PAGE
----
A monster amp like the M1200 not only has no phase shift in the audible bass regions, it also has the power and reserves to effortlessly deliver that phase free note without any change in character.

Measurements aren’t always clear and simple.

The story behind the measurements matter.

Asheville, Walnut Cove, Biltmore Forrest and Western North Carolina’s Audio and Home Theater specialists present Cane Creek AV and Paul McGowan – PS Audio, Intl.

Some well deserved marketing from Paul today, heaping praise on PS Audio’s new power amplifier, their Stellar M1000 monoblock power amplifiers. I’ve not heard them, but a lot of power for their size and very efficient, using a Class D output stage.  One reason they probably sound good is due to their use it of B&O’s ICE power modules, which I think sound a lot better than the more typically used Class D Hypex modules.

And the hits just….

…keep on coming. In the January issue of the UK’s HiFi News, our killer M1200 monoblock combo received another stellar review (pun intended).

“The latter track positively erupted, the amplifiers creating a searing midband with Matt Heafy’s sinewy guitar tone brought to the fore, and drums again hitting with the speed and aggression of a champion boxer.”

Reviewer Mark Craven goes on to write:

“This slender monoblock amp is not solely devoted to room-shaking power. It has that capability, but appreciation of its punch comes with an appreciation of its grace. The sound is a confluence of steel and silk – fast, rhythmic and able to respond astutely to the shifting dynamics of music. A smooth treble lifts it high above the realms of the rough-and-ready, and there’s an energetic delivery of the midband. But the star attraction – the one that gets your blood pumping right away – is its exceptional bass handling.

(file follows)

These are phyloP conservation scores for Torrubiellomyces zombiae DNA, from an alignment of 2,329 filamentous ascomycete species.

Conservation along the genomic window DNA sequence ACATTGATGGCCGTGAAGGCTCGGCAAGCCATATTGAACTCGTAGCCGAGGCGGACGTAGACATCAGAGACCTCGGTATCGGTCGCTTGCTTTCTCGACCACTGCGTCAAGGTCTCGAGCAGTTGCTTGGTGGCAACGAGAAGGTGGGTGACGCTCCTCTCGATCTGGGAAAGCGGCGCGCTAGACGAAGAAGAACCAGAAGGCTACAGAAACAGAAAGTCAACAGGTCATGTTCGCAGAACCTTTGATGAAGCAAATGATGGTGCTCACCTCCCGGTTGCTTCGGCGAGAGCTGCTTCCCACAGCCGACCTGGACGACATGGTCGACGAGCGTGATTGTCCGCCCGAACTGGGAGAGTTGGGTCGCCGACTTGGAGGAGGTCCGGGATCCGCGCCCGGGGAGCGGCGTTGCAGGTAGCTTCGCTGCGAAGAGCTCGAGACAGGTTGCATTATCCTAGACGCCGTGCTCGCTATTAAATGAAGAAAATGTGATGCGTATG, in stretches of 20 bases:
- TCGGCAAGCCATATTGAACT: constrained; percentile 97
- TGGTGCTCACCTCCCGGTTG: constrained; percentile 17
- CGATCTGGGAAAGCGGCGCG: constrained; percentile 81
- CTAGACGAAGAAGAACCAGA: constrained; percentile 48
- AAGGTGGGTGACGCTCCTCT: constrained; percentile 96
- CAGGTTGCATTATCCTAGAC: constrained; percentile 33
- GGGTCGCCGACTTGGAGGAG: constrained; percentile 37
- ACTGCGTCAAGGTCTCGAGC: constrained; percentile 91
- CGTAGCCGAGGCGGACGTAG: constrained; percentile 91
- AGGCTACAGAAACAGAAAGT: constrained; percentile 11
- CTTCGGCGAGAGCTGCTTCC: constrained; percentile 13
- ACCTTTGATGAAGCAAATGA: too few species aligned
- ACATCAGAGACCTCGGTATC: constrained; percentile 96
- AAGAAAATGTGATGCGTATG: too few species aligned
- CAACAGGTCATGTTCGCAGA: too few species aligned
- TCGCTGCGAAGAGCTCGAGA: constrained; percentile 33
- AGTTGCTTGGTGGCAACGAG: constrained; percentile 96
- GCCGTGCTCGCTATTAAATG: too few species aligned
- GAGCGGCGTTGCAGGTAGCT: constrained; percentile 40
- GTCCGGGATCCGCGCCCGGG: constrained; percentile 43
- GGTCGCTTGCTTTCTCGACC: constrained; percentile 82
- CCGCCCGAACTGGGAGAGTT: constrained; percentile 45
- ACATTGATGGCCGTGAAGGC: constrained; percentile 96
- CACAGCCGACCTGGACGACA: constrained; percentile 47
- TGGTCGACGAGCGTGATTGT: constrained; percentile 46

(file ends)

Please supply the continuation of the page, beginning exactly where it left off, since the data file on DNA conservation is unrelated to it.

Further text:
To check my Bluesound Vault 2i was behaving itself, I fired up, at random, Chris Rea’s ‘Daytona’ [The Road To Hell; Tidal Master]. After no more than a second I had stopped worrying about my network connection and started focusing on the music. This gentle, mid-tempo homage to a Ferrari race car (complete with tires squealing over the outro…) arrived with a slippery, fluid and authentic bass sound that I wasn’t prepared for, the kind that has you wondering why you haven’t always done your listening through 600W monoblock amplifiers.”

If you’d like to read the entire article, you can download a copy by clicking here.

Asheville, Walnut Cove, Biltmore Forrest and Western North Carolina’s Audio and Home Theater specialists present Cane Creek AV and Paul McGowan – PS Audio, Intl.

Bi-Amping, which I cant even do with my Daedalus loudspeakers, never did anything to improve sound quality to me and actually could easily introduce more problems than it solved. Paul has reached the same conclusion!!

Does bi-amping still make sense?

Twenty something years ago, horizontal bi-amping made a great deal of sense. One type of power amplifier for the woofer sections, another for the top end.

It made sense because amplifiers of those days rarely did everything well. Perhaps the big amps kicked booty on bass while grating nerves on the top end. Little tube amps were wimps on the bottom end but sweet as honey on the top.

Leveraging an amplifier’s good points while steering clear of its failings was a reasonable proposition. Today, most speakers still come with dual sets of binding posts so as to allow for bi-amping.

But do we still need it?

I think not. Today’s amplifiers are great from top to bottom of the frequency range. A pair of M1200s, or a BHK, garner rave reviews from the lowest bass notes to the ringing of bells and beyond.

Bi-amping is a thing of the past.

And thank goodness for that.